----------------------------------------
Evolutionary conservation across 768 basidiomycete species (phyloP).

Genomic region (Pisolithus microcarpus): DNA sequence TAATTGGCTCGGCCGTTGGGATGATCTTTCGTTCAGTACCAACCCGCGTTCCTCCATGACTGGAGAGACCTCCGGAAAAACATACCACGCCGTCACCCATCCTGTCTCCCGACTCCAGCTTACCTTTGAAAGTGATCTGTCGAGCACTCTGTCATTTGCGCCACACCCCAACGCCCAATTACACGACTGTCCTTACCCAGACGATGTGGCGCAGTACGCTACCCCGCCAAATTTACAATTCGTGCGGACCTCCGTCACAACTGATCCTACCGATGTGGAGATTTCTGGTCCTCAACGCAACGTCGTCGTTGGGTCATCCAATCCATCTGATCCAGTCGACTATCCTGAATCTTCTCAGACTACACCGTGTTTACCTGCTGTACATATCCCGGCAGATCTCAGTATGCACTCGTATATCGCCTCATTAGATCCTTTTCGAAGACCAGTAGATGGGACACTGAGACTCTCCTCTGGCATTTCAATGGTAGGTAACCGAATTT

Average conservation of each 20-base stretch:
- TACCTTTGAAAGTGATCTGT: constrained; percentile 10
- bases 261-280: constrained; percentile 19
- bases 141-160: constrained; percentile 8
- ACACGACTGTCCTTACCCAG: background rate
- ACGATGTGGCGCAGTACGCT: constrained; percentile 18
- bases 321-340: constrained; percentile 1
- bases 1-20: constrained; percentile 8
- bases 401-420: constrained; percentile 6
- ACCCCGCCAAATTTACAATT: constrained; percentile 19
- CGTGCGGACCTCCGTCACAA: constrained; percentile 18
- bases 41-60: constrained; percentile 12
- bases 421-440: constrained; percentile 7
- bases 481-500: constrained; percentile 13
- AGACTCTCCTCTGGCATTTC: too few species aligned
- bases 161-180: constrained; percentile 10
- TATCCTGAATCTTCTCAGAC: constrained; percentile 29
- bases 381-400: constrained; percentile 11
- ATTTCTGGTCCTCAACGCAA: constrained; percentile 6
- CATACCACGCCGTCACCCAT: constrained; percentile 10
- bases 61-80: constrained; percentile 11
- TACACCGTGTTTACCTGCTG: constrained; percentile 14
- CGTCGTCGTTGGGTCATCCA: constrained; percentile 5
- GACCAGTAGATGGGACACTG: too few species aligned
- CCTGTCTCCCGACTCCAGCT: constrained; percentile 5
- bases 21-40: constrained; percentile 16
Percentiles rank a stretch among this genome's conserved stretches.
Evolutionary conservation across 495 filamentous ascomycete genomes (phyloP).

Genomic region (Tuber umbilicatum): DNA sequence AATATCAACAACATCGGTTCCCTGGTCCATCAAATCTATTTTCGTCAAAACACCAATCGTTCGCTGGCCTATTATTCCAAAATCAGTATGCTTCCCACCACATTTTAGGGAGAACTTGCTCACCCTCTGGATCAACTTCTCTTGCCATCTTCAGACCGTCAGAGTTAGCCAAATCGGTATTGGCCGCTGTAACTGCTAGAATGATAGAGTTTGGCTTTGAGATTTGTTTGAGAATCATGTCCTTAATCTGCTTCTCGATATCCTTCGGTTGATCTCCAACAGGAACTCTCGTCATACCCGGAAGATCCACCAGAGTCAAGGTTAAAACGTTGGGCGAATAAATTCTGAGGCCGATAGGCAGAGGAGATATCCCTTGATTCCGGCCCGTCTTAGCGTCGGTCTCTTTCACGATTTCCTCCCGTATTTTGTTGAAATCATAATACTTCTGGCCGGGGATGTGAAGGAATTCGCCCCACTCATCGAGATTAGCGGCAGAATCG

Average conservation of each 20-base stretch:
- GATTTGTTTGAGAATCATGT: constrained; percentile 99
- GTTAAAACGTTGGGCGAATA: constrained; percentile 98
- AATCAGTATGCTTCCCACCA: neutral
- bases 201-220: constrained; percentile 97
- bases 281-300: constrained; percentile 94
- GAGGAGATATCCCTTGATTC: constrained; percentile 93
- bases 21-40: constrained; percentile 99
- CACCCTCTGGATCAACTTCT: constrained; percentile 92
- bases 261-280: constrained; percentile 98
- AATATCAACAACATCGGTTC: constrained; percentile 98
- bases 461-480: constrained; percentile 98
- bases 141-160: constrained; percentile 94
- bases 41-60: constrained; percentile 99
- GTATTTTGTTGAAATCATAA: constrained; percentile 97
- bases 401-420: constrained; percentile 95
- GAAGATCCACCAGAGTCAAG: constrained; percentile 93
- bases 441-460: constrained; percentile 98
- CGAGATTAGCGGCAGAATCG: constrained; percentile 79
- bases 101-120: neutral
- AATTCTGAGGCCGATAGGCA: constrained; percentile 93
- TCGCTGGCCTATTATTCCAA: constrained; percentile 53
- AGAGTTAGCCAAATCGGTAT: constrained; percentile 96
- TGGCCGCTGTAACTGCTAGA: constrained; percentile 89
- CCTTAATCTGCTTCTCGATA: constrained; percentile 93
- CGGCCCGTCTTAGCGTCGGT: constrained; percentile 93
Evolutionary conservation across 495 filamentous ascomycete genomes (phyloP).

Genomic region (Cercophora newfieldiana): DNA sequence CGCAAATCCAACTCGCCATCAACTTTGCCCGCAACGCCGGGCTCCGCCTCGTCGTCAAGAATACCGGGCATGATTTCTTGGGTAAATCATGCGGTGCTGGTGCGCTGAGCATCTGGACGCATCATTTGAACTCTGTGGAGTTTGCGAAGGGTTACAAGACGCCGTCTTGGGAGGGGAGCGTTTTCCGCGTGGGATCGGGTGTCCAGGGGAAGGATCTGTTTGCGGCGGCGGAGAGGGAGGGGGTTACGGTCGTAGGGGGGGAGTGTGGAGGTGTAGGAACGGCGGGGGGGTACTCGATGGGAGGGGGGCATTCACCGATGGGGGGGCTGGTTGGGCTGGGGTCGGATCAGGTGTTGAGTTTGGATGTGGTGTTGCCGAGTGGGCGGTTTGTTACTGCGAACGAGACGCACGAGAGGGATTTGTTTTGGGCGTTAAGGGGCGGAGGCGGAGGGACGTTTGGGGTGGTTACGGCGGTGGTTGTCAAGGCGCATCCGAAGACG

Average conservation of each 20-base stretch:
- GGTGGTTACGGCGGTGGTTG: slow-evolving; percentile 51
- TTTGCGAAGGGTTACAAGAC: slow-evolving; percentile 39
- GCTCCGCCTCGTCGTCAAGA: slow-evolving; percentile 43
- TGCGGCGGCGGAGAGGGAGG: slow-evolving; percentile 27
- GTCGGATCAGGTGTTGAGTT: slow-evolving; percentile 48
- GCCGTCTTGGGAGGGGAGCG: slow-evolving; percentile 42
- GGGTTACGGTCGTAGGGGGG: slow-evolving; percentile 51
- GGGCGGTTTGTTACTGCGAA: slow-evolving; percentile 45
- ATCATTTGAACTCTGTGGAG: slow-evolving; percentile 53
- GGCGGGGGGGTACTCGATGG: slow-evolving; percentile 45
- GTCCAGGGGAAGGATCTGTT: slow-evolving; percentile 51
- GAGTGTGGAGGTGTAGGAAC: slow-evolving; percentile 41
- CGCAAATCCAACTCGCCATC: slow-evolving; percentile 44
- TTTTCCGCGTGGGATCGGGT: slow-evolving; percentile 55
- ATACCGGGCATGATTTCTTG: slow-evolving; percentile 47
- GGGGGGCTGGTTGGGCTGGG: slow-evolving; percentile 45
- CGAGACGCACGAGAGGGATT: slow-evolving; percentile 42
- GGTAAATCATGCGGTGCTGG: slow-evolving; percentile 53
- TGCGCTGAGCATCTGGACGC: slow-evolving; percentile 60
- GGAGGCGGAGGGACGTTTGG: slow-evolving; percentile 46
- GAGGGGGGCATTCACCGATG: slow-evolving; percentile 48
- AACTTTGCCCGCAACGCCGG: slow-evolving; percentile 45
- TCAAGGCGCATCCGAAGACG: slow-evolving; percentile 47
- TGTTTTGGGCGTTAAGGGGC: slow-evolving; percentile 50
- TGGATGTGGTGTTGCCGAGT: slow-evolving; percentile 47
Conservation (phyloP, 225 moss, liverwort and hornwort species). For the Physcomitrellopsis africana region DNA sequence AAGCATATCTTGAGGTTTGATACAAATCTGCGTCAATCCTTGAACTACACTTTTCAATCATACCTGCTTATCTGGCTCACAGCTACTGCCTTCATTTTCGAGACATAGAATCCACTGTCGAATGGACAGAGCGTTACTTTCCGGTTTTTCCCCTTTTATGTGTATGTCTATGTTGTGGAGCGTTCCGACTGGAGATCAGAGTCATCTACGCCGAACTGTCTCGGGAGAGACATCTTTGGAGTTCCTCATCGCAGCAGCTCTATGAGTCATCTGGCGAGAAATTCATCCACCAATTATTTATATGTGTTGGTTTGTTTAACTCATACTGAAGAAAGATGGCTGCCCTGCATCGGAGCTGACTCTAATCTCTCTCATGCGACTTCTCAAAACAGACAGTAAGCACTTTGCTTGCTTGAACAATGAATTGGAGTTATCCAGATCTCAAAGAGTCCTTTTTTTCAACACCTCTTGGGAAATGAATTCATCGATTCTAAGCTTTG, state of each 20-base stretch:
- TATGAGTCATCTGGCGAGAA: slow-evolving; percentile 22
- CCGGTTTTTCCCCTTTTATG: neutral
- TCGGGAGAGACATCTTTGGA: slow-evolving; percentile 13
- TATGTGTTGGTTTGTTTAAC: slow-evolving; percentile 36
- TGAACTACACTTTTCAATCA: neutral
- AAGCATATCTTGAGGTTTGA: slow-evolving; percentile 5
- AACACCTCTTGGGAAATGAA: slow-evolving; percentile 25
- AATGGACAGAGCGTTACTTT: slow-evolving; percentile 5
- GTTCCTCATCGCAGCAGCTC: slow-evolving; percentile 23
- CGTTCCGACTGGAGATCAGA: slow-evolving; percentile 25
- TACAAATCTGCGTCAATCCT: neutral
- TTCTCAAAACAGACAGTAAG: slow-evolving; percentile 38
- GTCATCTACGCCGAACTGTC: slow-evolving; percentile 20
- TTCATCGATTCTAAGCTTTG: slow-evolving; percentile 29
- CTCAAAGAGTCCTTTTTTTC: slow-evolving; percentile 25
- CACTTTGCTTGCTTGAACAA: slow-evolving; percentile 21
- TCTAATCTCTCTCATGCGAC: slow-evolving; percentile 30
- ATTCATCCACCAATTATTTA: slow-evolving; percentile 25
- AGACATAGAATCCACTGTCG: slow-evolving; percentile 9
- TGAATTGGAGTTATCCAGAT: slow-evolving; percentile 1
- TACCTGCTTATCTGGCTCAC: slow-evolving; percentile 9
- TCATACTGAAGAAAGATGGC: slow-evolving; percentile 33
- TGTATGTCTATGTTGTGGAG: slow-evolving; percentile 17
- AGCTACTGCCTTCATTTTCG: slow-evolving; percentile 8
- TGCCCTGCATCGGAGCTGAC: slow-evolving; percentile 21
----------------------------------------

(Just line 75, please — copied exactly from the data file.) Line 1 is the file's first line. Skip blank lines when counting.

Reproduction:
- ATACCGGGCATGATTTCTTG: slow-evolving; percentile 47